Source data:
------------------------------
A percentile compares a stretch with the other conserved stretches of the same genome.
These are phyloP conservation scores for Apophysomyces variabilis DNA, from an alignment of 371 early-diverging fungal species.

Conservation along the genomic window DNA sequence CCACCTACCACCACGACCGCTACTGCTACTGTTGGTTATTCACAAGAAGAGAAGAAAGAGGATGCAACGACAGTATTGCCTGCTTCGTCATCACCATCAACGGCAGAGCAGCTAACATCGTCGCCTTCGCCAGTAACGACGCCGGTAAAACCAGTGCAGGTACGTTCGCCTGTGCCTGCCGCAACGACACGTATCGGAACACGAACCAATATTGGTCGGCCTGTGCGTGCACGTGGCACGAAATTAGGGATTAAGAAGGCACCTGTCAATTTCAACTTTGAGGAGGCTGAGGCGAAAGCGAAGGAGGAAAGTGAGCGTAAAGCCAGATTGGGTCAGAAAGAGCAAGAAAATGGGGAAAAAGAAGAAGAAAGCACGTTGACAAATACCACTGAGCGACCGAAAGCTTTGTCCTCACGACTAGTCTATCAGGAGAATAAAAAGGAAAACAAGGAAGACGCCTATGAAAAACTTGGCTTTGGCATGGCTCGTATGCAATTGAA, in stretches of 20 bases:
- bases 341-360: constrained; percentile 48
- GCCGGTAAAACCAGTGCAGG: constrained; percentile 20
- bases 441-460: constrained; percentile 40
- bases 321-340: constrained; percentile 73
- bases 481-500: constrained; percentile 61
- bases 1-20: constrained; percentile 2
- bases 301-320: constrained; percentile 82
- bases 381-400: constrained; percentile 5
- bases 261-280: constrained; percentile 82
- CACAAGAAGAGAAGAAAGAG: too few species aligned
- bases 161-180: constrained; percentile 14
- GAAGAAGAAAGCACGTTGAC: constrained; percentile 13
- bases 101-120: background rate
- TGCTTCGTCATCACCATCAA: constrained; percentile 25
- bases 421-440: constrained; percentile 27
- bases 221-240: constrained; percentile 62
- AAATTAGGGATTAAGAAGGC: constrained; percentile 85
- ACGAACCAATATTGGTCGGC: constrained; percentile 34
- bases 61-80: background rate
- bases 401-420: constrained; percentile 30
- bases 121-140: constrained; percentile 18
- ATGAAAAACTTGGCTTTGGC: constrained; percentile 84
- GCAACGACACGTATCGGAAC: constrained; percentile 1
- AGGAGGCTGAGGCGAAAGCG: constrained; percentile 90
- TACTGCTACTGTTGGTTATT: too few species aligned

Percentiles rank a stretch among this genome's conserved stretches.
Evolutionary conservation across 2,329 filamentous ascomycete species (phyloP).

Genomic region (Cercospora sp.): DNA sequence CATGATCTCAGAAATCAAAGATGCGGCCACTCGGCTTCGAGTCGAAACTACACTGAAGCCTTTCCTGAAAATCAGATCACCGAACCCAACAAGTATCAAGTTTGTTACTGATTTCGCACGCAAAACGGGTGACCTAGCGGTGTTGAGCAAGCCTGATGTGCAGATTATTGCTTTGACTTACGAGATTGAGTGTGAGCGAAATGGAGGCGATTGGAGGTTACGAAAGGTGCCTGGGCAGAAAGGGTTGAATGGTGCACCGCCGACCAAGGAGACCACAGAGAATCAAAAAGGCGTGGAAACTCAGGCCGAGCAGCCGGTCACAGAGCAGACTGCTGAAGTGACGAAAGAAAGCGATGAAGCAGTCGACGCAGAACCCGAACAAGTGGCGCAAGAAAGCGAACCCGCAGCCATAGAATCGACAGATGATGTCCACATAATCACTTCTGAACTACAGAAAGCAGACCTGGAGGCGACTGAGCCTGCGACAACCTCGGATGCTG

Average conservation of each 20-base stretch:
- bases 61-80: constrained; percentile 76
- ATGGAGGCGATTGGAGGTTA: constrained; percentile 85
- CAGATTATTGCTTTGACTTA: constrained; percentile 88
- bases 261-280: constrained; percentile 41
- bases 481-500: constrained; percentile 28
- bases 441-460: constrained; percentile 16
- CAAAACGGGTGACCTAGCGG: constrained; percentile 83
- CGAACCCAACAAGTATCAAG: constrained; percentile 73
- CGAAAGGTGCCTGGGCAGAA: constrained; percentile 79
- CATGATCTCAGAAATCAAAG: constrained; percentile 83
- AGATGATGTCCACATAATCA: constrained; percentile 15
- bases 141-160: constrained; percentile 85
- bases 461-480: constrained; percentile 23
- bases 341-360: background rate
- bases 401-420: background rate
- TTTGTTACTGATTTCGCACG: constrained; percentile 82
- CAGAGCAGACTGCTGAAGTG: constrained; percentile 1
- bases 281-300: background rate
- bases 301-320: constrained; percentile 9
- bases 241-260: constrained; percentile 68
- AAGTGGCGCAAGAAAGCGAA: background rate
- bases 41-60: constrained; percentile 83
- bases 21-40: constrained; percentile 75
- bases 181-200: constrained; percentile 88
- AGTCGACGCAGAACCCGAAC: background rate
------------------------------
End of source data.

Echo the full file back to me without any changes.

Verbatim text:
A percentile compares a stretch with the other conserved stretches of the same genome.
These are phyloP conservation scores for Apophysomyces variabilis DNA, from an alignment of 371 early-diverging fungal species.

Conservation along the genomic window DNA sequence CCACCTACCACCACGACCGCTACTGCTACTGTTGGTTATTCACAAGAAGAGAAGAAAGAGGATGCAACGACAGTATTGCCTGCTTCGTCATCACCATCAACGGCAGAGCAGCTAACATCGTCGCCTTCGCCAGTAACGACGCCGGTAAAACCAGTGCAGGTACGTTCGCCTGTGCCTGCCGCAACGACACGTATCGGAACACGAACCAATATTGGTCGGCCTGTGCGTGCACGTGGCACGAAATTAGGGATTAAGAAGGCACCTGTCAATTTCAACTTTGAGGAGGCTGAGGCGAAAGCGAAGGAGGAAAGTGAGCGTAAAGCCAGATTGGGTCAGAAAGAGCAAGAAAATGGGGAAAAAGAAGAAGAAAGCACGTTGACAAATACCACTGAGCGACCGAAAGCTTTGTCCTCACGACTAGTCTATCAGGAGAATAAAAAGGAAAACAAGGAAGACGCCTATGAAAAACTTGGCTTTGGCATGGCTCGTATGCAATTGAA, in stretches of 20 bases:
- bases 341-360: constrained; percentile 48
- GCCGGTAAAACCAGTGCAGG: constrained; percentile 20
- bases 441-460: constrained; percentile 40
- bases 321-340: constrained; percentile 73
- bases 481-500: constrained; percentile 61
- bases 1-20: constrained; percentile 2
- bases 301-320: constrained; percentile 82
- bases 381-400: constrained; percentile 5
- bases 261-280: constrained; percentile 82
- CACAAGAAGAGAAGAAAGAG: too few species aligned
- bases 161-180: constrained; percentile 14
- GAAGAAGAAAGCACGTTGAC: constrained; percentile 13
- bases 101-120: background rate
- TGCTTCGTCATCACCATCAA: constrained; percentile 25
- bases 421-440: constrained; percentile 27
- bases 221-240: constrained; percentile 62
- AAATTAGGGATTAAGAAGGC: constrained; percentile 85
- ACGAACCAATATTGGTCGGC: constrained; percentile 34
- bases 61-80: background rate
- bases 401-420: constrained; percentile 30
- bases 121-140: constrained; percentile 18
- ATGAAAAACTTGGCTTTGGC: constrained; percentile 84
- GCAACGACACGTATCGGAAC: constrained; percentile 1
- AGGAGGCTGAGGCGAAAGCG: constrained; percentile 90
- TACTGCTACTGTTGGTTATT: too few species aligned

Percentiles rank a stretch among this genome's conserved stretches.
Evolutionary conservation across 2,329 filamentous ascomycete species (phyloP).

Genomic region (Cercospora sp.): DNA sequence CATGATCTCAGAAATCAAAGATGCGGCCACTCGGCTTCGAGTCGAAACTACACTGAAGCCTTTCCTGAAAATCAGATCACCGAACCCAACAAGTATCAAGTTTGTTACTGATTTCGCACGCAAAACGGGTGACCTAGCGGTGTTGAGCAAGCCTGATGTGCAGATTATTGCTTTGACTTACGAGATTGAGTGTGAGCGAAATGGAGGCGATTGGAGGTTACGAAAGGTGCCTGGGCAGAAAGGGTTGAATGGTGCACCGCCGACCAAGGAGACCACAGAGAATCAAAAAGGCGTGGAAACTCAGGCCGAGCAGCCGGTCACAGAGCAGACTGCTGAAGTGACGAAAGAAAGCGATGAAGCAGTCGACGCAGAACCCGAACAAGTGGCGCAAGAAAGCGAACCCGCAGCCATAGAATCGACAGATGATGTCCACATAATCACTTCTGAACTACAGAAAGCAGACCTGGAGGCGACTGAGCCTGCGACAACCTCGGATGCTG

Average conservation of each 20-base stretch:
- bases 61-80: constrained; percentile 76
- ATGGAGGCGATTGGAGGTTA: constrained; percentile 85
- CAGATTATTGCTTTGACTTA: constrained; percentile 88
- bases 261-280: constrained; percentile 41
- bases 481-500: constrained; percentile 28
- bases 441-460: constrained; percentile 16
- CAAAACGGGTGACCTAGCGG: constrained; percentile 83
- CGAACCCAACAAGTATCAAG: constrained; percentile 73
- CGAAAGGTGCCTGGGCAGAA: constrained; percentile 79
- CATGATCTCAGAAATCAAAG: constrained; percentile 83
- AGATGATGTCCACATAATCA: constrained; percentile 15
- bases 141-160: constrained; percentile 85
- bases 461-480: constrained; percentile 23
- bases 341-360: background rate
- bases 401-420: background rate
- TTTGTTACTGATTTCGCACG: constrained; percentile 82
- CAGAGCAGACTGCTGAAGTG: constrained; percentile 1
- bases 281-300: background rate
- bases 301-320: constrained; percentile 9
- bases 241-260: constrained; percentile 68
- AAGTGGCGCAAGAAAGCGAA: background rate
- bases 41-60: constrained; percentile 83
- bases 21-40: constrained; percentile 75
- bases 181-200: constrained; percentile 88
- AGTCGACGCAGAACCCGAAC: background rate